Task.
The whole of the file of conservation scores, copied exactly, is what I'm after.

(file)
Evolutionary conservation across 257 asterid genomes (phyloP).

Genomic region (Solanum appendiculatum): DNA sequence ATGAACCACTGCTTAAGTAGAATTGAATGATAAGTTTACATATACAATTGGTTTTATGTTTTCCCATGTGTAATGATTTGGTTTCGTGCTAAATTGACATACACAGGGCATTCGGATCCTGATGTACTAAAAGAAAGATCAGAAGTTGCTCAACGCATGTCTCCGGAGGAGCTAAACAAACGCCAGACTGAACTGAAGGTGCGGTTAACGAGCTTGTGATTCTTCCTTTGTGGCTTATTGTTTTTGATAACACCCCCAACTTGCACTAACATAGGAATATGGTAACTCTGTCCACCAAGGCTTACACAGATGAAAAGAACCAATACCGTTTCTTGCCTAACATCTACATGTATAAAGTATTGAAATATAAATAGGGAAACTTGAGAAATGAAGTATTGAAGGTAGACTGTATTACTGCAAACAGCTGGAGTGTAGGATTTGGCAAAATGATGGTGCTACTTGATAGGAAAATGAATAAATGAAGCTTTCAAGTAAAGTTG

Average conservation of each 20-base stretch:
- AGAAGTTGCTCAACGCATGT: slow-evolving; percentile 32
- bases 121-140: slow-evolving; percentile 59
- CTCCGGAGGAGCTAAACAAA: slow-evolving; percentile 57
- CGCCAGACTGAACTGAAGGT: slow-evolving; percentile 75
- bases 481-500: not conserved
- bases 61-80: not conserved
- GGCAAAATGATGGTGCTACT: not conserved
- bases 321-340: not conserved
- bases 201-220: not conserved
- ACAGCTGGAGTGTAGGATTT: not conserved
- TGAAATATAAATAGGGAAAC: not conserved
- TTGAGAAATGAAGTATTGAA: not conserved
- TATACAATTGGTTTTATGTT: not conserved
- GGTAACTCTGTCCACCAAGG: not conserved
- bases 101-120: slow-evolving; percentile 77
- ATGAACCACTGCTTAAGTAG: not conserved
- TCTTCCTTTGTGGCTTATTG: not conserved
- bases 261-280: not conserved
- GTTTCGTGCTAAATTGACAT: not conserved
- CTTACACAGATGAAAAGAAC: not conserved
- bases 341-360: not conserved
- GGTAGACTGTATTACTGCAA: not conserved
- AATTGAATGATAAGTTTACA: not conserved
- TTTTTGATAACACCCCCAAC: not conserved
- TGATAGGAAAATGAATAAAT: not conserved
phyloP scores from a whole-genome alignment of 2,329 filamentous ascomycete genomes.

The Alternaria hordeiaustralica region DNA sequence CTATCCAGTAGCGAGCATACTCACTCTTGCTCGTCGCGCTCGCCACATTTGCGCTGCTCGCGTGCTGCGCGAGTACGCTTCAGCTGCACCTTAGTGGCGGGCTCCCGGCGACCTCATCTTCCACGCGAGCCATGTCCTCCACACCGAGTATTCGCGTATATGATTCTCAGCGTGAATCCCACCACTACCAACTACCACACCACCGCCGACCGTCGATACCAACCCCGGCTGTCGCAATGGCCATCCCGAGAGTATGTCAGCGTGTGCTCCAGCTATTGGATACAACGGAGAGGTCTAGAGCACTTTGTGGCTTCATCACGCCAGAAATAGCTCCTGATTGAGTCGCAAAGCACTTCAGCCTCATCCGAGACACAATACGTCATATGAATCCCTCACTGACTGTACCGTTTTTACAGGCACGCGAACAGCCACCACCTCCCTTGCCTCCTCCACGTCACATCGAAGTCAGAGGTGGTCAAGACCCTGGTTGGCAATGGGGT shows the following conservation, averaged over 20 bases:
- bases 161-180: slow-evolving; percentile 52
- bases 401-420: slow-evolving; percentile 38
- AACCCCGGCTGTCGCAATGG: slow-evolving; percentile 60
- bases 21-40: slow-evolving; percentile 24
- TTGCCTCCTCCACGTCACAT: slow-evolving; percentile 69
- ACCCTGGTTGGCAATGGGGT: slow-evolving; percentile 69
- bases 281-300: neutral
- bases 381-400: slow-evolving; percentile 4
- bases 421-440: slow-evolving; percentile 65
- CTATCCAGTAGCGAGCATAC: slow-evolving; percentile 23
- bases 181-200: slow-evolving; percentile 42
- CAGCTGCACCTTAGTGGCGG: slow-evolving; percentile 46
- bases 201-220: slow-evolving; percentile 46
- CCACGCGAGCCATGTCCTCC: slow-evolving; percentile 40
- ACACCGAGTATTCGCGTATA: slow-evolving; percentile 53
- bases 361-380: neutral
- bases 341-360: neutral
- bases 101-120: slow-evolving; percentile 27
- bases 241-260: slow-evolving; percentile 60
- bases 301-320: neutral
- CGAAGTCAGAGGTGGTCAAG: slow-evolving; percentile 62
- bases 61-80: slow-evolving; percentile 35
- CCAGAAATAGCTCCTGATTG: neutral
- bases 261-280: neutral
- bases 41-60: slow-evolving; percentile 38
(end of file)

Evolutionary conservation across 257 asterid genomes (phyloP).

Genomic region (Solanum appendiculatum): DNA sequence ATGAACCACTGCTTAAGTAGAATTGAATGATAAGTTTACATATACAATTGGTTTTATGTTTTCCCATGTGTAATGATTTGGTTTCGTGCTAAATTGACATACACAGGGCATTCGGATCCTGATGTACTAAAAGAAAGATCAGAAGTTGCTCAACGCATGTCTCCGGAGGAGCTAAACAAACGCCAGACTGAACTGAAGGTGCGGTTAACGAGCTTGTGATTCTTCCTTTGTGGCTTATTGTTTTTGATAACACCCCCAACTTGCACTAACATAGGAATATGGTAACTCTGTCCACCAAGGCTTACACAGATGAAAAGAACCAATACCGTTTCTTGCCTAACATCTACATGTATAAAGTATTGAAATATAAATAGGGAAACTTGAGAAATGAAGTATTGAAGGTAGACTGTATTACTGCAAACAGCTGGAGTGTAGGATTTGGCAAAATGATGGTGCTACTTGATAGGAAAATGAATAAATGAAGCTTTCAAGTAAAGTTG

Average conservation of each 20-base stretch:
- AGAAGTTGCTCAACGCATGT: slow-evolving; percentile 32
- bases 121-140: slow-evolving; percentile 59
- CTCCGGAGGAGCTAAACAAA: slow-evolving; percentile 57
- CGCCAGACTGAACTGAAGGT: slow-evolving; percentile 75
- bases 481-500: not conserved
- bases 61-80: not conserved
- GGCAAAATGATGGTGCTACT: not conserved
- bases 321-340: not conserved
- bases 201-220: not conserved
- ACAGCTGGAGTGTAGGATTT: not conserved
- TGAAATATAAATAGGGAAAC: not conserved
- TTGAGAAATGAAGTATTGAA: not conserved
- TATACAATTGGTTTTATGTT: not conserved
- GGTAACTCTGTCCACCAAGG: not conserved
- bases 101-120: slow-evolving; percentile 77
- ATGAACCACTGCTTAAGTAG: not conserved
- TCTTCCTTTGTGGCTTATTG: not conserved
- bases 261-280: not conserved
- GTTTCGTGCTAAATTGACAT: not conserved
- CTTACACAGATGAAAAGAAC: not conserved
- bases 341-360: not conserved
- GGTAGACTGTATTACTGCAA: not conserved
- AATTGAATGATAAGTTTACA: not conserved
- TTTTTGATAACACCCCCAAC: not conserved
- TGATAGGAAAATGAATAAAT: not conserved
phyloP scores from a whole-genome alignment of 2,329 filamentous ascomycete genomes.

The Alternaria hordeiaustralica region DNA sequence CTATCCAGTAGCGAGCATACTCACTCTTGCTCGTCGCGCTCGCCACATTTGCGCTGCTCGCGTGCTGCGCGAGTACGCTTCAGCTGCACCTTAGTGGCGGGCTCCCGGCGACCTCATCTTCCACGCGAGCCATGTCCTCCACACCGAGTATTCGCGTATATGATTCTCAGCGTGAATCCCACCACTACCAACTACCACACCACCGCCGACCGTCGATACCAACCCCGGCTGTCGCAATGGCCATCCCGAGAGTATGTCAGCGTGTGCTCCAGCTATTGGATACAACGGAGAGGTCTAGAGCACTTTGTGGCTTCATCACGCCAGAAATAGCTCCTGATTGAGTCGCAAAGCACTTCAGCCTCATCCGAGACACAATACGTCATATGAATCCCTCACTGACTGTACCGTTTTTACAGGCACGCGAACAGCCACCACCTCCCTTGCCTCCTCCACGTCACATCGAAGTCAGAGGTGGTCAAGACCCTGGTTGGCAATGGGGT shows the following conservation, averaged over 20 bases:
- bases 161-180: slow-evolving; percentile 52
- bases 401-420: slow-evolving; percentile 38
- AACCCCGGCTGTCGCAATGG: slow-evolving; percentile 60
- bases 21-40: slow-evolving; percentile 24
- TTGCCTCCTCCACGTCACAT: slow-evolving; percentile 69
- ACCCTGGTTGGCAATGGGGT: slow-evolving; percentile 69
- bases 281-300: neutral
- bases 381-400: slow-evolving; percentile 4
- bases 421-440: slow-evolving; percentile 65
- CTATCCAGTAGCGAGCATAC: slow-evolving; percentile 23
- bases 181-200: slow-evolving; percentile 42
- CAGCTGCACCTTAGTGGCGG: slow-evolving; percentile 46
- bases 201-220: slow-evolving; percentile 46
- CCACGCGAGCCATGTCCTCC: slow-evolving; percentile 40
- ACACCGAGTATTCGCGTATA: slow-evolving; percentile 53
- bases 361-380: neutral
- bases 341-360: neutral
- bases 101-120: slow-evolving; percentile 27
- bases 241-260: slow-evolving; percentile 60
- bases 301-320: neutral
- CGAAGTCAGAGGTGGTCAAG: slow-evolving; percentile 62
- bases 61-80: slow-evolving; percentile 35
- CCAGAAATAGCTCCTGATTG: neutral
- bases 261-280: neutral
- bases 41-60: slow-evolving; percentile 38